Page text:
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The Bob Lazar Story - (sic) CD (album) cover


The Bob Lazar Story


Eclectic Prog

3.96 | 4 ratings

From, the ultimate progressive rock music website

kev rowland
Special Collaborator
Honorary Reviewer
4 stars When I was asked to join the Crossover Team on PA I had many email conversations with the team leader, Marty, who asked me if I knew that it was possible to search for band by country and provided a link. I wasn't aware, so immediately went off to have a look at NZ as we aren't exactly a prog hotbed down here. I commented that some bands were probably missing from the list, but was surprised and pleased to see that there were some active bands around, which is how I got in touch with Matt Deacon. In 2004 he released an album under his own name, which was more ambient but with some prog leanings, and he felt that if he was going to release something that was very different then perhaps he should use a pseudonym, so due to his interest in UFO's he chose the name Bob Lazar (a controversial figure in the scene who claims to have worked with extra-terrestrial technology). The first time I played this I was just blown away, as here is another artist unknown to me (and many others), who is bringing together elements of Zappa with Seventies progressive music in a guitar-driven album that is impressive to say the least. Matt is a wonderful guitarist with great feel, and is happy to use acoustic or electric, whatever the requirement is for the piece, and will bring in heavier elements or jazz as the mood strikes. Most of the drums on this album are a machine, but actually isn't as intrusive as it could be, and Matt brought in some mates to act as session musicians so that it has more of a band feel. There are times when it blasts into something avant-garde that could have come straight from the Art Zoyd playbook and I love it.

There is a real melange of styles throughout this album, with the only constant being Matt's guitar, which is often, although not always, driving the proceedings forward. He has an incredible fluidity to all that he does and I am sure that if he was based in the UK or America as opposed to down here in NZ then he would be really well known within the scene. He provided me his own views on the songs and they are worth repeating.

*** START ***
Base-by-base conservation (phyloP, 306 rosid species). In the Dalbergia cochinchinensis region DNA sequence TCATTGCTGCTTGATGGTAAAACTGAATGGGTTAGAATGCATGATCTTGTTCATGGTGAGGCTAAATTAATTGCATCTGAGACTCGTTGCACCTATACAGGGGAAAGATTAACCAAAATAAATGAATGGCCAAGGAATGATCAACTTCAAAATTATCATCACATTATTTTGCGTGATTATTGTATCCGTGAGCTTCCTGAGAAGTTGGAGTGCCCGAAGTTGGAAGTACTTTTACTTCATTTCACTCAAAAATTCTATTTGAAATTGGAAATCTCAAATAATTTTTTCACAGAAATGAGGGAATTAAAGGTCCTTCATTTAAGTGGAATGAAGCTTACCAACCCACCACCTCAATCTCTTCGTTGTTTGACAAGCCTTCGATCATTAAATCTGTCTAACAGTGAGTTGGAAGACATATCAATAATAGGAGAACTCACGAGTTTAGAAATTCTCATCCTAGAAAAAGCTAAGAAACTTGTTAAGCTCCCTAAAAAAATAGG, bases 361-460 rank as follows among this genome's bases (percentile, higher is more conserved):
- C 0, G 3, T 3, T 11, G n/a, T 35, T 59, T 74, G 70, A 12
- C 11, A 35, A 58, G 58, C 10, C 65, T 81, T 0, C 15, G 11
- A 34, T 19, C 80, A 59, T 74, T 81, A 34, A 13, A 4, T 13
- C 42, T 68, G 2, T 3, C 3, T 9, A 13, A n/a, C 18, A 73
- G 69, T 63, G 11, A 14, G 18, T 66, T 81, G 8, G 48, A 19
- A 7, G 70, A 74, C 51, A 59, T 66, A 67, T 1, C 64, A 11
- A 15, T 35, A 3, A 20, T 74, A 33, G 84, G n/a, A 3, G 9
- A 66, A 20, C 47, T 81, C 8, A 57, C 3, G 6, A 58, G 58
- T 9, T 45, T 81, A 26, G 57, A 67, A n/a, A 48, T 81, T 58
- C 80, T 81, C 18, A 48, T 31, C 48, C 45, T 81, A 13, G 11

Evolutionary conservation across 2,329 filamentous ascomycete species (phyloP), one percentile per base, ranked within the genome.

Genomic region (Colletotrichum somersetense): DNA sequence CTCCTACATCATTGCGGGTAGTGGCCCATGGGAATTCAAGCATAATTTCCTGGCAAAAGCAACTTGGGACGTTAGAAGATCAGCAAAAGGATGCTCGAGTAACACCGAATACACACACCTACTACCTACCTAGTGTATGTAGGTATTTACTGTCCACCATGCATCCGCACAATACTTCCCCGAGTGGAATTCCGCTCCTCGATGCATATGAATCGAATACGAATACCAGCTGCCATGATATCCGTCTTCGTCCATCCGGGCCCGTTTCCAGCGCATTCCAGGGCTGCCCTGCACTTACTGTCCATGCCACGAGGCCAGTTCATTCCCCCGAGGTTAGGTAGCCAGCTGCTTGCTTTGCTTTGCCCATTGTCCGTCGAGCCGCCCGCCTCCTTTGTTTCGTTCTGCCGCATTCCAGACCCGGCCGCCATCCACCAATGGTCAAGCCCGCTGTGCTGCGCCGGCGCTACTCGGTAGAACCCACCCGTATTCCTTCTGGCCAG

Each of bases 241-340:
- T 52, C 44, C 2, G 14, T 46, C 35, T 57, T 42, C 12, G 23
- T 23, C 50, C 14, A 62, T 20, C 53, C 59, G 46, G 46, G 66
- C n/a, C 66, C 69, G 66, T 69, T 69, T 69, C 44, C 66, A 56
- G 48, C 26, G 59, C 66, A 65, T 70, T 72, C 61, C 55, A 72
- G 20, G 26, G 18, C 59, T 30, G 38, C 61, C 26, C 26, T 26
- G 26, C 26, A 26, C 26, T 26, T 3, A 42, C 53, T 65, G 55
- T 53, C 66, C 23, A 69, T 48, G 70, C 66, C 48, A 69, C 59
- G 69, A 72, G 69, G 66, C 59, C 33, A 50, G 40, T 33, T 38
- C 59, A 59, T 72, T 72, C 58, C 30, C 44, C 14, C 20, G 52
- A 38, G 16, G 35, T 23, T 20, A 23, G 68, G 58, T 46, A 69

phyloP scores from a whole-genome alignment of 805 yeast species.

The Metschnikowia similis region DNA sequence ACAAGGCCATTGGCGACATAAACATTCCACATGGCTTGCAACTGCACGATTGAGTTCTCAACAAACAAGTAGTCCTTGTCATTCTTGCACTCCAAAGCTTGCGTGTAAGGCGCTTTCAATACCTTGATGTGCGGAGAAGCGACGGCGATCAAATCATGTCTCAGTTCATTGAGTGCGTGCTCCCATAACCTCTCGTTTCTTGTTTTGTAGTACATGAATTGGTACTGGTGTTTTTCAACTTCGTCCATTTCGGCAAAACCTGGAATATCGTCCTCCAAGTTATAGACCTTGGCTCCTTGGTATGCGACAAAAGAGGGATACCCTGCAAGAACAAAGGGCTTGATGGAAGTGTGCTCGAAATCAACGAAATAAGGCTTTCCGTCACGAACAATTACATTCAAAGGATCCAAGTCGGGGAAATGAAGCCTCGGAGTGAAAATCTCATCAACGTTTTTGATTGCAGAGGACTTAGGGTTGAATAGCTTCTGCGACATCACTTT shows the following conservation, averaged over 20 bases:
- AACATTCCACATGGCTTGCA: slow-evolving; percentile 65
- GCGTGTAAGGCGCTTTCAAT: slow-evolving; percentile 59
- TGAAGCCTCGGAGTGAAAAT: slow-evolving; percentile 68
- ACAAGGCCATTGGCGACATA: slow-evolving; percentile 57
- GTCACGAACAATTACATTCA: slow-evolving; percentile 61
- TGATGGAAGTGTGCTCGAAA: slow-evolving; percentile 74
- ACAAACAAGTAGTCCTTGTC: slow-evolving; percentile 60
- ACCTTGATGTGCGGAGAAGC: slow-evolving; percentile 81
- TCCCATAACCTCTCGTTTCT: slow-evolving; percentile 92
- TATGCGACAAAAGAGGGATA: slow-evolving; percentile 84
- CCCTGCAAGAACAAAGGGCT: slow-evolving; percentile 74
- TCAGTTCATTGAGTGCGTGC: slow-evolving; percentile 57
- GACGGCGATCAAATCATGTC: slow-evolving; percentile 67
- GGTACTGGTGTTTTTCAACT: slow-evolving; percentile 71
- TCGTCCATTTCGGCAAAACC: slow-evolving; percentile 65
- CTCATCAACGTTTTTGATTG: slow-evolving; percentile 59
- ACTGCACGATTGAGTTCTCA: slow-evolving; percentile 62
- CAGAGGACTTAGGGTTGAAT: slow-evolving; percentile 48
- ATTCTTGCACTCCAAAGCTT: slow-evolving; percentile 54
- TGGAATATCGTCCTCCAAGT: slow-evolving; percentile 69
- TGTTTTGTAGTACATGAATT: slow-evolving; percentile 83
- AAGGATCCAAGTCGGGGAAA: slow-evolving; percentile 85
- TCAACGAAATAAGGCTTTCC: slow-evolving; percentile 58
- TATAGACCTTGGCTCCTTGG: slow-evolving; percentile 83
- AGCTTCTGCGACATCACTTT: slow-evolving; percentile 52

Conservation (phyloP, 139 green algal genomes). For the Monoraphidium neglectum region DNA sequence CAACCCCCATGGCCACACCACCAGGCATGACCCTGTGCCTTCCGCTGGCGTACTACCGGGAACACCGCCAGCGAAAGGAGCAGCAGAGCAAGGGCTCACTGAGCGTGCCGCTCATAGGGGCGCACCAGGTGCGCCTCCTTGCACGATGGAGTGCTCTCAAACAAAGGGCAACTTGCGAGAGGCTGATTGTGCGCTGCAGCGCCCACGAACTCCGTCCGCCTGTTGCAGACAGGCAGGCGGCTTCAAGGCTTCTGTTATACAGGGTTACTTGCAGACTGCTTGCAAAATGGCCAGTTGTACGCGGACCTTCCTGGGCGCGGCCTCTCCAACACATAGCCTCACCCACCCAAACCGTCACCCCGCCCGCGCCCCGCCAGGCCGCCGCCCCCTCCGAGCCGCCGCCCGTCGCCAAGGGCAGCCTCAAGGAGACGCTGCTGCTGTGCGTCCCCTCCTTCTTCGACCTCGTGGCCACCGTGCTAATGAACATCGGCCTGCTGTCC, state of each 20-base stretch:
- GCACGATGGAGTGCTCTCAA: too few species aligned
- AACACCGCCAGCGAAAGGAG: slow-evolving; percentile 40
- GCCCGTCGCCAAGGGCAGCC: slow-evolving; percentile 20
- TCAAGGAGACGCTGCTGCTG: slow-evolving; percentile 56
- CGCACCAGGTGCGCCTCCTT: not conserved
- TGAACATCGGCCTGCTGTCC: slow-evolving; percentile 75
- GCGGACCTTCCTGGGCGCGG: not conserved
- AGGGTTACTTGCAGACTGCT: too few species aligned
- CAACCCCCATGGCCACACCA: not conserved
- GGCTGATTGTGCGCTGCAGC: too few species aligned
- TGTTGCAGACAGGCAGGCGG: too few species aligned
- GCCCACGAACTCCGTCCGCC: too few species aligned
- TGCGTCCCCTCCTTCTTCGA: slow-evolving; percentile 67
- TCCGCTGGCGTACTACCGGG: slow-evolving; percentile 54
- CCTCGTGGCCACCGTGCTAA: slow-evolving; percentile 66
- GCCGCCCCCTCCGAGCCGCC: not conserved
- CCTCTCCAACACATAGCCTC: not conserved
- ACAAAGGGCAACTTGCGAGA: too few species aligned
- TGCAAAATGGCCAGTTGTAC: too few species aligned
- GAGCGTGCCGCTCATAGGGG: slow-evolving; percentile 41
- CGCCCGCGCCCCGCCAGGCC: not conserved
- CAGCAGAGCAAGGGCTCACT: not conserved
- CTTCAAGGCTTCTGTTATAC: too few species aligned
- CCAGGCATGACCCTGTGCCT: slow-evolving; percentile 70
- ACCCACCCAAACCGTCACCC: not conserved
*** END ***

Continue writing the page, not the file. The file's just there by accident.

"Levers Of Doom" ? Acoustic intro over feedback fades in to main section of eastern tinged melody, back to acoustic, then heavy outro. "ThreeFourFaster" - Reworking of tune from first album. Heavier, faster. With theremin. This one has been # 1 in the all time guitar charts on Rock) for the last year.

"Double Turn Double Safe" ? Heavy, heavier, then country.

"Heavy Sandwich" ? Groovy first section, then acoustic solo, then outro section with monster sax solo.

"Greengold" ? My ode to Spirulina. Percussive intro, grinding odd time riff, keyboard feature, space out then key solo and guitar solo outro.

"Son of Six" ? Another old tune reworked into a more acoustic feel. I really like this one. "The Progressive Adventures Of Foodstool" ? Weird and wacky, several different directions explored in one song.

"I Didn't Get Anything Off That" ? Epic outro, building from humble beginning featuring Tanya Didham on spoken word stream of consciousness.

All in all this is a wonderful album that those into Zappa style inventive guitar driven prog seriously need to investigate.

kev rowland | 4/5 |


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